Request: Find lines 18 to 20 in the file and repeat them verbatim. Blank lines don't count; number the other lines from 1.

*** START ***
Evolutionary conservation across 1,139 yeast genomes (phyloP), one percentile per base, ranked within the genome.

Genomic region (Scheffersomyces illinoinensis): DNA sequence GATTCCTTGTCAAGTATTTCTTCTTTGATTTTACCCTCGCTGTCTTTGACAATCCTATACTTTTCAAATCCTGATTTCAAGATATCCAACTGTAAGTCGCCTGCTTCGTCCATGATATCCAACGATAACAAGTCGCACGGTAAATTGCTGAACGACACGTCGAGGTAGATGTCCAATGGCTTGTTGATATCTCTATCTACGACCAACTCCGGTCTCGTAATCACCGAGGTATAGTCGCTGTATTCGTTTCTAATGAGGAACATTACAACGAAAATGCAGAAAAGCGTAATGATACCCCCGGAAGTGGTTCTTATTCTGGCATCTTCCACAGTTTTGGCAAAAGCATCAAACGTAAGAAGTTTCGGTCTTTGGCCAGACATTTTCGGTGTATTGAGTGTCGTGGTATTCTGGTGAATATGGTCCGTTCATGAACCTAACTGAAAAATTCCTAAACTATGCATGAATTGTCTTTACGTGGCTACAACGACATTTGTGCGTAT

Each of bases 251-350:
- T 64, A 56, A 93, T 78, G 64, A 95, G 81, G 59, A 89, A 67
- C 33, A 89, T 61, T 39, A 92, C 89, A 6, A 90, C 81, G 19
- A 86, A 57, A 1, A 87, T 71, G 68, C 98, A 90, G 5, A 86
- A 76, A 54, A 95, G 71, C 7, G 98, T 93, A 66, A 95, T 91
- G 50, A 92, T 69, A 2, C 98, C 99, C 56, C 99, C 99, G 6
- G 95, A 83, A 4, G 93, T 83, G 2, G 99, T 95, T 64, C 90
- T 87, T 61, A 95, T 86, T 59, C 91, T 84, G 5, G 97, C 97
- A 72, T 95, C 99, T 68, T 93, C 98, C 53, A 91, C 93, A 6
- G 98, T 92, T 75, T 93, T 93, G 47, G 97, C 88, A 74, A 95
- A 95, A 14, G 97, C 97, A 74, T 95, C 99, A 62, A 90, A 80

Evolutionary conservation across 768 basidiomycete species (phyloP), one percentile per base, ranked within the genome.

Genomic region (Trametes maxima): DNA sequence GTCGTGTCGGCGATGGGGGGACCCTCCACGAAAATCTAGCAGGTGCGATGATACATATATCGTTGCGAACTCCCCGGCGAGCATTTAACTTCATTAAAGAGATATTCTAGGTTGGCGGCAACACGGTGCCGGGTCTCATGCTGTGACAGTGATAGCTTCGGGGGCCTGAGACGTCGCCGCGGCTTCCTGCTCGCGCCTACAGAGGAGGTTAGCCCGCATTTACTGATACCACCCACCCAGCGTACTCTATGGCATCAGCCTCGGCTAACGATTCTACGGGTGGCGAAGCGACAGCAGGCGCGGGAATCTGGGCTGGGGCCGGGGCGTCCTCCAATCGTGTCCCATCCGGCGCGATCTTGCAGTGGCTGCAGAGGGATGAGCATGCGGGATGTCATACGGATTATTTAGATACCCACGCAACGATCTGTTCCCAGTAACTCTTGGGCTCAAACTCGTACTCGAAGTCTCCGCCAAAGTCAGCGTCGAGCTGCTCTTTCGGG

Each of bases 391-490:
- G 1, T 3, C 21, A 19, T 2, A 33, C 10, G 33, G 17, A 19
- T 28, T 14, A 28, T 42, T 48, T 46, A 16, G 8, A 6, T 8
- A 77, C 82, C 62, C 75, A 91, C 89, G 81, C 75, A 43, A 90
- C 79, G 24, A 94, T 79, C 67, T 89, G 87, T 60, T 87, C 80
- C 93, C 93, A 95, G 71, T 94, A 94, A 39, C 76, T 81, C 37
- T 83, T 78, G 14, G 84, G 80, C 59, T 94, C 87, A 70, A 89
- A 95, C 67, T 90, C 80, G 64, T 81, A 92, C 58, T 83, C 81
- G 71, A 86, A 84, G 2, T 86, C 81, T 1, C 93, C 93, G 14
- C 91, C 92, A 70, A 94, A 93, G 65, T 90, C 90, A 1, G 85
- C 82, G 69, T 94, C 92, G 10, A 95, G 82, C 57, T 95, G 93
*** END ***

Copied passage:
- T 28, T 14, A 28, T 42, T 48, T 46, A 16, G 8, A 6, T 8
- A 77, C 82, C 62, C 75, A 91, C 89, G 81, C 75, A 43, A 90
- C 79, G 24, A 94, T 79, C 67, T 89, G 87, T 60, T 87, C 80